For the dutiful designated dishwasher in your life, we are entering an active week that will be defined by teetering piles of honey glaze-smeared dishes stacked sky-high by the kitchen sink, half-drunk mugs of eggnog left on every tabletop, and clogged garbage disposals. Mercifully, as their gift to you, two Swedish firms have unveiled an innovative product design concept that makes for great fantasizing material for anyone who’s been assigned to tackle the dirty dishes this holiday season: 

Sturdy and attractive cellulose-based tableware that you never have to wash.

Before you completely freak out, the technology behind these self-cleaning wonder-dishes is in the early stages of development. "It is real but a very new technology that is still being developed, so it’s not ready for the industry yet,” explains Hanna Billqvist of Tomorrow Machine, a Stockholm-based design studio specializing in packaging and food that developed the self-cleaning bowls and plates in partnership with research firm Innventia.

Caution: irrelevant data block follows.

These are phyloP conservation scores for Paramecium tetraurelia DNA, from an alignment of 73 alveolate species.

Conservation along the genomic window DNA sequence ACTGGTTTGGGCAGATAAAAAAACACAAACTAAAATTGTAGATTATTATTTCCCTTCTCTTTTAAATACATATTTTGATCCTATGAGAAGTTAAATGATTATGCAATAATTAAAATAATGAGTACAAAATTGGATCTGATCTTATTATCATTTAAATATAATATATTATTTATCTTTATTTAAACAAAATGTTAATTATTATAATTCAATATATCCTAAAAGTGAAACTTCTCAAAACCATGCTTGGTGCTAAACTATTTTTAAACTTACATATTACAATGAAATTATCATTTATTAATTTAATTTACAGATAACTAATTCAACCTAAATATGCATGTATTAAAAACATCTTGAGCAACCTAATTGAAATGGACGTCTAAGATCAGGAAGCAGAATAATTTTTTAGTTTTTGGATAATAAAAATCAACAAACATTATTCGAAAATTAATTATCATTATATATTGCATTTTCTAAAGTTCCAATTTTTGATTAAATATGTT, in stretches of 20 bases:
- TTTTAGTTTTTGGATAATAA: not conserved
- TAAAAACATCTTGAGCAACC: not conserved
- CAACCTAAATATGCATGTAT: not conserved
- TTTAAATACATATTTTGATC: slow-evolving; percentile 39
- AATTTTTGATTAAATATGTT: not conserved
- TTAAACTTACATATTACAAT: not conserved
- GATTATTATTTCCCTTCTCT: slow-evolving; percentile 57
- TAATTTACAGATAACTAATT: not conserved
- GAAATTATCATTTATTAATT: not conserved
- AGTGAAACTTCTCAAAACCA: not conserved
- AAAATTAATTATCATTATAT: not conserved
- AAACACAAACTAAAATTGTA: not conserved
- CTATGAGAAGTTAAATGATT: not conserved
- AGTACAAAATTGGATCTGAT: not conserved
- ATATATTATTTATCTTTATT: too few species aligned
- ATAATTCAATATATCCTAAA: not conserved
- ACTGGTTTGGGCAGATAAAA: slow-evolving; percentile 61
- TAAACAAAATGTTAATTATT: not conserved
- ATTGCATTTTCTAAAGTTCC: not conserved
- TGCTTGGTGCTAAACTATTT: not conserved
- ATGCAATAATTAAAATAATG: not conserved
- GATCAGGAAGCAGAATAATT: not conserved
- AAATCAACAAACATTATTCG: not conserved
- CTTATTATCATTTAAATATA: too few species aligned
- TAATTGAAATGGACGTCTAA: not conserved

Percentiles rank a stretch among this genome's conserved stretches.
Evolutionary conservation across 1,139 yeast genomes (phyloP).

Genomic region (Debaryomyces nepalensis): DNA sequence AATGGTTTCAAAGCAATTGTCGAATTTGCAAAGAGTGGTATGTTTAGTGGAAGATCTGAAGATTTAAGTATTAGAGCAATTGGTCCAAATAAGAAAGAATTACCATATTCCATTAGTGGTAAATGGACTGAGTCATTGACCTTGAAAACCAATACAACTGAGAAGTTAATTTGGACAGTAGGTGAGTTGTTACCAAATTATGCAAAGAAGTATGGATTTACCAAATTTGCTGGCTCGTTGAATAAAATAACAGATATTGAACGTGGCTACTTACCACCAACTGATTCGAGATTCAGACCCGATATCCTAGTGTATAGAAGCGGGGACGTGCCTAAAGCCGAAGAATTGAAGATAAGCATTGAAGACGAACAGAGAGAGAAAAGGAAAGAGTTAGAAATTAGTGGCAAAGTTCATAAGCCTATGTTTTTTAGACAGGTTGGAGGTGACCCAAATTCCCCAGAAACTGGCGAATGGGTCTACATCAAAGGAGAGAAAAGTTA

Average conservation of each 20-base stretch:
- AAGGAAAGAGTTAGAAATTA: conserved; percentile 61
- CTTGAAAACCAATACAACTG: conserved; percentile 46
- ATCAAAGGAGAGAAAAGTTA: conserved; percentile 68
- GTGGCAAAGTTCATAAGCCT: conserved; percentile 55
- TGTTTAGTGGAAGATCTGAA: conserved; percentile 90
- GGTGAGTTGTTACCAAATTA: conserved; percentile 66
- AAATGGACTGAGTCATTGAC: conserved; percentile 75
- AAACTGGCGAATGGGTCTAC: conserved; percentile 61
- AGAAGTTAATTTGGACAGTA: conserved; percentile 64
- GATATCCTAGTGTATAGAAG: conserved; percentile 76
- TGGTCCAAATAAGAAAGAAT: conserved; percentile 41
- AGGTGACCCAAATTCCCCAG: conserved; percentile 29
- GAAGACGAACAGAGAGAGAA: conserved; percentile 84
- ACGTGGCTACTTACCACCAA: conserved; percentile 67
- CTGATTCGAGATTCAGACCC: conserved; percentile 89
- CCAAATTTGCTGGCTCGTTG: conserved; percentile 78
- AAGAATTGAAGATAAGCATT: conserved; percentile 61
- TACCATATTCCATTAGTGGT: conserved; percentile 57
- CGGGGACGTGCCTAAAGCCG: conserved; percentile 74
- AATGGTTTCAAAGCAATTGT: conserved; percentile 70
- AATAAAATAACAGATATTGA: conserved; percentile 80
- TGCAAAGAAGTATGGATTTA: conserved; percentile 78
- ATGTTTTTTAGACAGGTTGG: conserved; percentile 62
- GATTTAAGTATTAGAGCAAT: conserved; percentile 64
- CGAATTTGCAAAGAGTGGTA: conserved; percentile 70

The technology itself involves treating the lightweight, shatterproof dishes (they’re made from moldable, cellulose pulp-based material) with a superhydrophobic spray coating that, similar to the surface of a lotus leaf, repels dirt and water. And probably red sauce, too.

Tomorrow Machine dishes

The process of applying the KTH Royal Institute of Technology-developed coating to a surface is called “Rapid Expansion of Supercritical Solutions” or RESS, explains Bilqvist. I'll just call it magic.

Aside from the obvious benefits, Tomorrow Machine explains that the dishes are good for the planet, too: “The product not only saves resources during the manufacturing process, but also over its full life-cycle, not requiring water and chemicals to be kept clean.”

Via [PSFK] via [Dezeen]

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Product image: Tomorrow Machine/David Axelsson via Dezeen

Matt Hickman ( @mattyhick ) writes about design, architecture and the intersection between the natural world and the built environment.

Just in time for the holidays: Dishes that clean themselves
Swedish research and design teams unveil a prototype line of cellulose-based tableware with one rather appealing quality.